We are a nation of laws. You hear our leaders say it all the time when comparing our society to autocratic and oppressive governments. They will often trumpet this ideal in conjunction with the idea that no one is above the law. When individuals who are placed in positions of power and trust abuse that trust and violate the law they have been charged with upholding, we get angry.

Spitzer is an attorney, a former district attorney and prior to governor, he was the New York state attorney general. In 2004 he was credited with busting up a prostitution ring in Staten Island. Not nearly as high class as the hookers Spitzer patronized (reported to be upwards of $1000 per hour), a mere $250 would purchase the services of a girl from the Staten Island ring. It is reported that Spitzer has been patronizing his particular service for up to six years and perhaps for as long as 10. I guess that busting up a prostitution ring is hard work… what better way to unwind than in the company of someone who is paid to say “yes.”

Now that Spitzer has been caught, he is sorry. Of course he is… very sorry he got caught. There can be no question that he knew what he was doing was wrong on so many levels. The one that is most compelling, and the one that makes this our business is its illegality. Spitzer has a reputation for being an as…, um – heavy-handed. He made some enemies along the way. It is interesting to note that he doesn’t have anyone rushing to his defense now. He was getting no love from the state assembly, which demanded his resignation within 48 hours. He famously tried to discredit his chief Republican rival Senate Majority Leader Joseph Bruno. Guess who would lead impeachment hearings if Spitzer did not resign? Even the U.S. Attorney’s office issued a statement saying there were no deals made with Spitzer.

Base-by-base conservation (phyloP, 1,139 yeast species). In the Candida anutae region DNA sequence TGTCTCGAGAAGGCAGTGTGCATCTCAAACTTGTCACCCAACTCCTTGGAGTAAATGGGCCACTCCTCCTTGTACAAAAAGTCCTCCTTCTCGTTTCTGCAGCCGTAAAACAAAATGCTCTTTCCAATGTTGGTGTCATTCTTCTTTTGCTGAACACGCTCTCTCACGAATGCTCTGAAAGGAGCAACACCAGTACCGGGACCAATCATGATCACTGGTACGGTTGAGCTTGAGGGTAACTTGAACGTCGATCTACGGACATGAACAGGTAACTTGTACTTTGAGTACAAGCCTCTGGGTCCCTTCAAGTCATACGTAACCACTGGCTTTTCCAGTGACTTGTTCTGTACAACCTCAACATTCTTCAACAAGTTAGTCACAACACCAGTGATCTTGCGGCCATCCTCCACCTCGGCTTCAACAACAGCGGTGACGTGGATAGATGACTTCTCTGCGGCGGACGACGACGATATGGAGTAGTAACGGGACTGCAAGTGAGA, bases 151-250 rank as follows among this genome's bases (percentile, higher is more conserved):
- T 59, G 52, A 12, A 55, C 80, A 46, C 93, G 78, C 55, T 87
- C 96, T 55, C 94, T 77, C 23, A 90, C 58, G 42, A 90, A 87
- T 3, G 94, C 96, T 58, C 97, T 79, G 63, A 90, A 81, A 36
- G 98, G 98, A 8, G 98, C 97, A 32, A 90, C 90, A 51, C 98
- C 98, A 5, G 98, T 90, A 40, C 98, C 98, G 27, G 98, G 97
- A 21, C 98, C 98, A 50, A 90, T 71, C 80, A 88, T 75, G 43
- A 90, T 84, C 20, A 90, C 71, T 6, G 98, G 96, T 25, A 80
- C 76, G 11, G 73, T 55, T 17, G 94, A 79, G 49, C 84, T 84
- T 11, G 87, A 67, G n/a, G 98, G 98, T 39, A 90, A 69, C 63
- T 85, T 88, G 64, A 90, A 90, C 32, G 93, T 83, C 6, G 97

Like a rat caught in a trap, Spitzer is squirming. Although his wife has been silently standing by his side, one can only wonder when that will come to an end. I’ll go out on a limb here… she was not the last to know. I’m thinking she has known of her husband’s extracurricular activities for some time. I feel most sorry for his three daughters. Not only has their father fallen in disgrace, their father is indeed disgraceful. And maybe he has learned his lesson. If there is any justice, he will have a very long time to think about it.